But that doesn’t mean your clients need to have your personal mobile number, WhatsApp number and a direct 24/7-line to call you at their whim whenever they want to.

You need to call a daily timeout for your emails and your business calls.

Part of the problem is that WFH has blurred the lines between what is work and what is play. It’s vital to define these boundaries. Although it’s not possible for everyone, try and ensure that your home office space is located somewhere else from your family/relaxation space.

There are phone apps around that block notifications/usage of other apps after certain hours. Decide that there will be no more work, say, after 20:00 and stick to it.

Then spend time with your family, a good book, or just sitting on your couch and recharging. In this day and age, it’s crucial to work smarter, not harder, and an exhausted executive is no good to their clients. Make sure you get your rest. Your service to your clients will be all the better

Why Selling an Accounting Firm Now Is a Bad Idea

News has been conflicting regarding the UK’s bounce back after the countrywide lockdown. One day the press reports positive gains, the next it covers how the recession is all doom and gloom.

But you don’t need the news to tell you if your accountancy firm is struggling.

Whereas as the hospitality sector got a “Eat Out to Help Out” campaign, the accountancy sector got no such scheme. Too often, when businesses look to pinch their pennies, they look at their accountants — especially if those accountants aren’t in the habit of delivering “add-on” services to their usual fee income.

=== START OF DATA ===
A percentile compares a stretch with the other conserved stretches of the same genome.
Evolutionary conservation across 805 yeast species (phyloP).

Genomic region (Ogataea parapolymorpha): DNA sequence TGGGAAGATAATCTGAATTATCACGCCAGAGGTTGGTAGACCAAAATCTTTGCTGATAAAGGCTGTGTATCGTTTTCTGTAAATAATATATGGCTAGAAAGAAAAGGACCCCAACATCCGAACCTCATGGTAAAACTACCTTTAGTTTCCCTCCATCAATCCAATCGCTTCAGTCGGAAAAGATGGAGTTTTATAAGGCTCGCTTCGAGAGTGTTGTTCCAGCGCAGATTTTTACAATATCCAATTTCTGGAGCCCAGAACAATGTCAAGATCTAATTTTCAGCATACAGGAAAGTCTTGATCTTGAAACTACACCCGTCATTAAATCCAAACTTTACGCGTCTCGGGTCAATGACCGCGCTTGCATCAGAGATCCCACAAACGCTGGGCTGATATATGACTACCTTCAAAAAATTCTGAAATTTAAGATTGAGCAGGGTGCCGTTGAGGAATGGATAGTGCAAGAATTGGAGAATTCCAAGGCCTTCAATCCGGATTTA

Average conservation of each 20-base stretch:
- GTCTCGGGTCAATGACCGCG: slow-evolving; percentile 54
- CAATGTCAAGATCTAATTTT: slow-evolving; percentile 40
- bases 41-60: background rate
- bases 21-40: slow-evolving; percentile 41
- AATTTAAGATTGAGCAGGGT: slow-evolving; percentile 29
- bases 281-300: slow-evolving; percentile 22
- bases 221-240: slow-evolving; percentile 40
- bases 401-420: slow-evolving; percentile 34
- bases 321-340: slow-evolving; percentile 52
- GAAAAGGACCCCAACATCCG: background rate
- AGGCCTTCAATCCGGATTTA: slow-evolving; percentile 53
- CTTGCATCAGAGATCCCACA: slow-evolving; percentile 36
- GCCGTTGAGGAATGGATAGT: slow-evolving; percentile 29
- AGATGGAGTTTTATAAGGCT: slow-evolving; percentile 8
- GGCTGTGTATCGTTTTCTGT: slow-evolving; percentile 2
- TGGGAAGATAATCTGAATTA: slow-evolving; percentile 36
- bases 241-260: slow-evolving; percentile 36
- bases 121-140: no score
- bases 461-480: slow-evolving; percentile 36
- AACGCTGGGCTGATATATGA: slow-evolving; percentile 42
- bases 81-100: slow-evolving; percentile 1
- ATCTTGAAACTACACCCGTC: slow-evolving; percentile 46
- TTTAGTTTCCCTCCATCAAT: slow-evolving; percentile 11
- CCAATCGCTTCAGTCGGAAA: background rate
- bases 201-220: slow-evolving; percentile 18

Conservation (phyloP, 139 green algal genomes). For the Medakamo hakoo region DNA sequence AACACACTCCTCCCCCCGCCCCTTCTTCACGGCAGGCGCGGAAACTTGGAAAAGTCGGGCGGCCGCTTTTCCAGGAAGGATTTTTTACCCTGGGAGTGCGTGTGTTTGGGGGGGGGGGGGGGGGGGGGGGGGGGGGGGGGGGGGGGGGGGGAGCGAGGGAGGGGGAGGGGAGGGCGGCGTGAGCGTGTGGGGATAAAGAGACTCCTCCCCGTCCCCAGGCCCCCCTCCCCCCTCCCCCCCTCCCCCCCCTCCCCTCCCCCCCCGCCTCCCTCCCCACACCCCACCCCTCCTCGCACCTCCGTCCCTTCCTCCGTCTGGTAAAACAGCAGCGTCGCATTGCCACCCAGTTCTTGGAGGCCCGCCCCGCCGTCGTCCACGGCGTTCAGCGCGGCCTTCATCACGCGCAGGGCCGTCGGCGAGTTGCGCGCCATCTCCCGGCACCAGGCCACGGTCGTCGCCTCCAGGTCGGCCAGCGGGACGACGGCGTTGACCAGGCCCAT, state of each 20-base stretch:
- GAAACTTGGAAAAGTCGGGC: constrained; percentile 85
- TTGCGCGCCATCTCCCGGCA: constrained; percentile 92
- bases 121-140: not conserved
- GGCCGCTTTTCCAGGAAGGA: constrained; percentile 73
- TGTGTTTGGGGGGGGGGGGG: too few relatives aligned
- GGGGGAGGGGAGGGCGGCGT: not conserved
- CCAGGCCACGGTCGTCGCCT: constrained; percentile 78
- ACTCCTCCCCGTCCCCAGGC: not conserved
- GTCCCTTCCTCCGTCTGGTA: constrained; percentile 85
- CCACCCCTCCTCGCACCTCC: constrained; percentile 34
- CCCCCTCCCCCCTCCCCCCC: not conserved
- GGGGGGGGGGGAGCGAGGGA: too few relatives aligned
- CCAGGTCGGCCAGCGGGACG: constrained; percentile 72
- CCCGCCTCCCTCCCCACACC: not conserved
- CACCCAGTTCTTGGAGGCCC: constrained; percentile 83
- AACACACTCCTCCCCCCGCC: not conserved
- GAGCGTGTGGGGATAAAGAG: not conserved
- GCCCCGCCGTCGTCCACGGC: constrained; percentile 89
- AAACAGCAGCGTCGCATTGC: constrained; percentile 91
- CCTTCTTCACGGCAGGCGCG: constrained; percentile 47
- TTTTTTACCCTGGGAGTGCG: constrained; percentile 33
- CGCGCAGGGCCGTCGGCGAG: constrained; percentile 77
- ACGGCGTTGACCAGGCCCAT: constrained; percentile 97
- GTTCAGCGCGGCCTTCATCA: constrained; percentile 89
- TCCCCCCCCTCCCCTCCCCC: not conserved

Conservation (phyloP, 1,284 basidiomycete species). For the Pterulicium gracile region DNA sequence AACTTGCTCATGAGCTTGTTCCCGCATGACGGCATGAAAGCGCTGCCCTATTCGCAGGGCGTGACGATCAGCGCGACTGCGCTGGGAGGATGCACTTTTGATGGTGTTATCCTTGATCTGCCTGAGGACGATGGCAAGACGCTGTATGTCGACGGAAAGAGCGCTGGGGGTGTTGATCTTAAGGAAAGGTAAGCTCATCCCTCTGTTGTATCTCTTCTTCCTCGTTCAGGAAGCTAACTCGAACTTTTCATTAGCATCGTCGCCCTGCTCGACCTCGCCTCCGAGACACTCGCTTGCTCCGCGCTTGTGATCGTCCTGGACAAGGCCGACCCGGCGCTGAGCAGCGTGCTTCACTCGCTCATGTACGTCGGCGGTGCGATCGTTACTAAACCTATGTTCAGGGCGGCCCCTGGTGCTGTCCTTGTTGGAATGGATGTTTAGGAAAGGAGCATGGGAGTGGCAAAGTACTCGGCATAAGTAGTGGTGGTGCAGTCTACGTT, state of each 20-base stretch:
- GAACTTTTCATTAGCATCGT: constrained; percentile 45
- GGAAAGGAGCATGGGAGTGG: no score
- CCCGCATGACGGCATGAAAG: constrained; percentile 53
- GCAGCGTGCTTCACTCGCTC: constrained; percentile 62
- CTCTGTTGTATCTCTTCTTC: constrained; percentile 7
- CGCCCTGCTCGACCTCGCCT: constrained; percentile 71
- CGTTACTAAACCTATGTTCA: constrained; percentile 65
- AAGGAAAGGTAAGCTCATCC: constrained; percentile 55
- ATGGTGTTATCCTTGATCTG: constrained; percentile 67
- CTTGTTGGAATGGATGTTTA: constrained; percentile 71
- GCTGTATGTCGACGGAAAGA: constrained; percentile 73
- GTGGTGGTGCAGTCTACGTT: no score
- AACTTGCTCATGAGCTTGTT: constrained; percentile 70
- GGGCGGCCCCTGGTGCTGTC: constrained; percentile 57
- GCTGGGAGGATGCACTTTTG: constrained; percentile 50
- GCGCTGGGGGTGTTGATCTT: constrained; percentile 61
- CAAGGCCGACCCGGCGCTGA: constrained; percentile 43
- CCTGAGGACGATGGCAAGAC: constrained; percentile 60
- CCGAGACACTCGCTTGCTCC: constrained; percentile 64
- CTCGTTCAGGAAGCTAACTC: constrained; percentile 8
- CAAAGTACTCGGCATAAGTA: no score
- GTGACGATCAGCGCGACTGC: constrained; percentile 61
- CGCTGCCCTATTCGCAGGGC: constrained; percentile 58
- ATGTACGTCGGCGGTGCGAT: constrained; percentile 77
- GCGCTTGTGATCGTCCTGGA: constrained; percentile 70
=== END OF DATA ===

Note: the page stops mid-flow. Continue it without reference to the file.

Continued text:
A business is far less likely to write off its financial advisor than its accountant. But too few accountancy practices have branched out into additional-value services and therefore plenty of firms are now in the position where they’re considering putting their accounting practice up for sale.

Selling an accounting firm — what you need to know

The first thing you need to know about, when looking to sell your accountancy practice, is that it very likely will have a reduced valuation in a post-COVID world.

The value of an accountancy practice is determined primarily from its annual fee income.

But, even if that fee income is high, it won’t take away from the fact that the economy is shaky and people and businesses are looking to save their pennies.

If your clients are primarily small businesses who don’t have to use your services, then it’s unlikely that any evaluator will consider your chances at future profitability very high.

And so your valuation is reduced.

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Specialist Services

The other problem with valuations is that they don’t take into account all the many specialist services that a lot of accountants offer in order to pad their month-ends.

Whether you offer in-depth tax advice, financial advisory functions, or even business consultation on services which are not entirely accounting, these services will not necessarily be considered “fee income” if they are too specialised.

And so your valuation is further reduced.